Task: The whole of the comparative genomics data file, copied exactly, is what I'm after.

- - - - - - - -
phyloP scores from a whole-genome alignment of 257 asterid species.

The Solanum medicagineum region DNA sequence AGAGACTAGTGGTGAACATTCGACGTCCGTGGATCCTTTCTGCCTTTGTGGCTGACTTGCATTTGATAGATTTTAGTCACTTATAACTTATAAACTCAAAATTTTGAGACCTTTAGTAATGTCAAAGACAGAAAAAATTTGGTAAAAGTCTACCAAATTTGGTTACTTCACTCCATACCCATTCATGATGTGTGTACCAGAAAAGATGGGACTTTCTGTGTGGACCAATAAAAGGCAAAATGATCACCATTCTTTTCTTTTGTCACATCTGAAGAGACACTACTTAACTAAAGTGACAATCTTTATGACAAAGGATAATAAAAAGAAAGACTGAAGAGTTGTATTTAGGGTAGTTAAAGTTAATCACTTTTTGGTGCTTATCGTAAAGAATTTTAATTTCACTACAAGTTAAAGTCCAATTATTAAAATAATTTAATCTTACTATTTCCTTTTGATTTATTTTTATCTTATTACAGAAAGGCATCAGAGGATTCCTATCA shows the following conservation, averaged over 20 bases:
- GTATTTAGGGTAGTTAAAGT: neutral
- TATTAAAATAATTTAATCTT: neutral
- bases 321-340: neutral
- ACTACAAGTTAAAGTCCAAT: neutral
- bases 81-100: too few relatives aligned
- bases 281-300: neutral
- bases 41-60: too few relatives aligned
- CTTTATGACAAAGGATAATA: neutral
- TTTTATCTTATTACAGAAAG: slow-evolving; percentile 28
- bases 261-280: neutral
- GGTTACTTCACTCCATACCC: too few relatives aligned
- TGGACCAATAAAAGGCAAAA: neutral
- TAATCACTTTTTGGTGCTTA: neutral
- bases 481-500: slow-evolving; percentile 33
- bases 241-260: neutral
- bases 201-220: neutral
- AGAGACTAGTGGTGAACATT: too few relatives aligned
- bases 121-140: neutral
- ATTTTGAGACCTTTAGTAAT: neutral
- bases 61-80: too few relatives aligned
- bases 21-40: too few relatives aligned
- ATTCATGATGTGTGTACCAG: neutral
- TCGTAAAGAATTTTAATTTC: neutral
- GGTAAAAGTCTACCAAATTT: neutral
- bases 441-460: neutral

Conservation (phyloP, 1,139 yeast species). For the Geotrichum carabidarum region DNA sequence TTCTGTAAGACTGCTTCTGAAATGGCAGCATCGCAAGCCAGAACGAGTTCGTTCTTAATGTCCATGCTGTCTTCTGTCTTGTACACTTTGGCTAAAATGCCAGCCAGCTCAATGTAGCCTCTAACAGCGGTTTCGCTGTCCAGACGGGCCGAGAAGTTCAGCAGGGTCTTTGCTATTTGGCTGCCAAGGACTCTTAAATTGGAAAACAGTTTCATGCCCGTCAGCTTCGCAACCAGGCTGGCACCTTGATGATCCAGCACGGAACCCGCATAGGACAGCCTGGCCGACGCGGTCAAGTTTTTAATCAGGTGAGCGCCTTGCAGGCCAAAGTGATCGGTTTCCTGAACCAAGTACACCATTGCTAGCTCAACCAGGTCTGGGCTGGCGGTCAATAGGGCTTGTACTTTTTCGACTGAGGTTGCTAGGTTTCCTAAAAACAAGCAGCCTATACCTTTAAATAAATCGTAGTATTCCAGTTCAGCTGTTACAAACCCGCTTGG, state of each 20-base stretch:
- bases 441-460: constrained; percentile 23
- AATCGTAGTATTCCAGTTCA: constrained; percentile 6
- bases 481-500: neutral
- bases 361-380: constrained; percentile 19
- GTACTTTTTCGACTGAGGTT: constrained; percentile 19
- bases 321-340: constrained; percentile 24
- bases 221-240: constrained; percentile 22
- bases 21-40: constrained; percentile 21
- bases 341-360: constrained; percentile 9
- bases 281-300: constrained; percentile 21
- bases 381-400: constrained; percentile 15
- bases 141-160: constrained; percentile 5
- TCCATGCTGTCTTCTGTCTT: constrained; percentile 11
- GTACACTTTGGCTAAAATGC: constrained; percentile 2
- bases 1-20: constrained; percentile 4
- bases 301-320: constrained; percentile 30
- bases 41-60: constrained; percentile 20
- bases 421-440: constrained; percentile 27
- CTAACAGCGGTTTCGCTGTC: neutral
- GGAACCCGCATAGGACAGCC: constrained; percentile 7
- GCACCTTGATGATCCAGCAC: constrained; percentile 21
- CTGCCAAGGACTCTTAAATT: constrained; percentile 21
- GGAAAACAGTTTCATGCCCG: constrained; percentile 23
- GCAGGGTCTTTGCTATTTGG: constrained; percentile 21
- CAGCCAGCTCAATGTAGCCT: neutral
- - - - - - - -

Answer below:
phyloP scores from a whole-genome alignment of 257 asterid species.

The Solanum medicagineum region DNA sequence AGAGACTAGTGGTGAACATTCGACGTCCGTGGATCCTTTCTGCCTTTGTGGCTGACTTGCATTTGATAGATTTTAGTCACTTATAACTTATAAACTCAAAATTTTGAGACCTTTAGTAATGTCAAAGACAGAAAAAATTTGGTAAAAGTCTACCAAATTTGGTTACTTCACTCCATACCCATTCATGATGTGTGTACCAGAAAAGATGGGACTTTCTGTGTGGACCAATAAAAGGCAAAATGATCACCATTCTTTTCTTTTGTCACATCTGAAGAGACACTACTTAACTAAAGTGACAATCTTTATGACAAAGGATAATAAAAAGAAAGACTGAAGAGTTGTATTTAGGGTAGTTAAAGTTAATCACTTTTTGGTGCTTATCGTAAAGAATTTTAATTTCACTACAAGTTAAAGTCCAATTATTAAAATAATTTAATCTTACTATTTCCTTTTGATTTATTTTTATCTTATTACAGAAAGGCATCAGAGGATTCCTATCA shows the following conservation, averaged over 20 bases:
- GTATTTAGGGTAGTTAAAGT: neutral
- TATTAAAATAATTTAATCTT: neutral
- bases 321-340: neutral
- ACTACAAGTTAAAGTCCAAT: neutral
- bases 81-100: too few relatives aligned
- bases 281-300: neutral
- bases 41-60: too few relatives aligned
- CTTTATGACAAAGGATAATA: neutral
- TTTTATCTTATTACAGAAAG: slow-evolving; percentile 28
- bases 261-280: neutral
- GGTTACTTCACTCCATACCC: too few relatives aligned
- TGGACCAATAAAAGGCAAAA: neutral
- TAATCACTTTTTGGTGCTTA: neutral
- bases 481-500: slow-evolving; percentile 33
- bases 241-260: neutral
- bases 201-220: neutral
- AGAGACTAGTGGTGAACATT: too few relatives aligned
- bases 121-140: neutral
- ATTTTGAGACCTTTAGTAAT: neutral
- bases 61-80: too few relatives aligned
- bases 21-40: too few relatives aligned
- ATTCATGATGTGTGTACCAG: neutral
- TCGTAAAGAATTTTAATTTC: neutral
- GGTAAAAGTCTACCAAATTT: neutral
- bases 441-460: neutral

Conservation (phyloP, 1,139 yeast species). For the Geotrichum carabidarum region DNA sequence TTCTGTAAGACTGCTTCTGAAATGGCAGCATCGCAAGCCAGAACGAGTTCGTTCTTAATGTCCATGCTGTCTTCTGTCTTGTACACTTTGGCTAAAATGCCAGCCAGCTCAATGTAGCCTCTAACAGCGGTTTCGCTGTCCAGACGGGCCGAGAAGTTCAGCAGGGTCTTTGCTATTTGGCTGCCAAGGACTCTTAAATTGGAAAACAGTTTCATGCCCGTCAGCTTCGCAACCAGGCTGGCACCTTGATGATCCAGCACGGAACCCGCATAGGACAGCCTGGCCGACGCGGTCAAGTTTTTAATCAGGTGAGCGCCTTGCAGGCCAAAGTGATCGGTTTCCTGAACCAAGTACACCATTGCTAGCTCAACCAGGTCTGGGCTGGCGGTCAATAGGGCTTGTACTTTTTCGACTGAGGTTGCTAGGTTTCCTAAAAACAAGCAGCCTATACCTTTAAATAAATCGTAGTATTCCAGTTCAGCTGTTACAAACCCGCTTGG, state of each 20-base stretch:
- bases 441-460: constrained; percentile 23
- AATCGTAGTATTCCAGTTCA: constrained; percentile 6
- bases 481-500: neutral
- bases 361-380: constrained; percentile 19
- GTACTTTTTCGACTGAGGTT: constrained; percentile 19
- bases 321-340: constrained; percentile 24
- bases 221-240: constrained; percentile 22
- bases 21-40: constrained; percentile 21
- bases 341-360: constrained; percentile 9
- bases 281-300: constrained; percentile 21
- bases 381-400: constrained; percentile 15
- bases 141-160: constrained; percentile 5
- TCCATGCTGTCTTCTGTCTT: constrained; percentile 11
- GTACACTTTGGCTAAAATGC: constrained; percentile 2
- bases 1-20: constrained; percentile 4
- bases 301-320: constrained; percentile 30
- bases 41-60: constrained; percentile 20
- bases 421-440: constrained; percentile 27
- CTAACAGCGGTTTCGCTGTC: neutral
- GGAACCCGCATAGGACAGCC: constrained; percentile 7
- GCACCTTGATGATCCAGCAC: constrained; percentile 21
- CTGCCAAGGACTCTTAAATT: constrained; percentile 21
- GGAAAACAGTTTCATGCCCG: constrained; percentile 23
- GCAGGGTCTTTGCTATTTGG: constrained; percentile 21
- CAGCCAGCTCAATGTAGCCT: neutral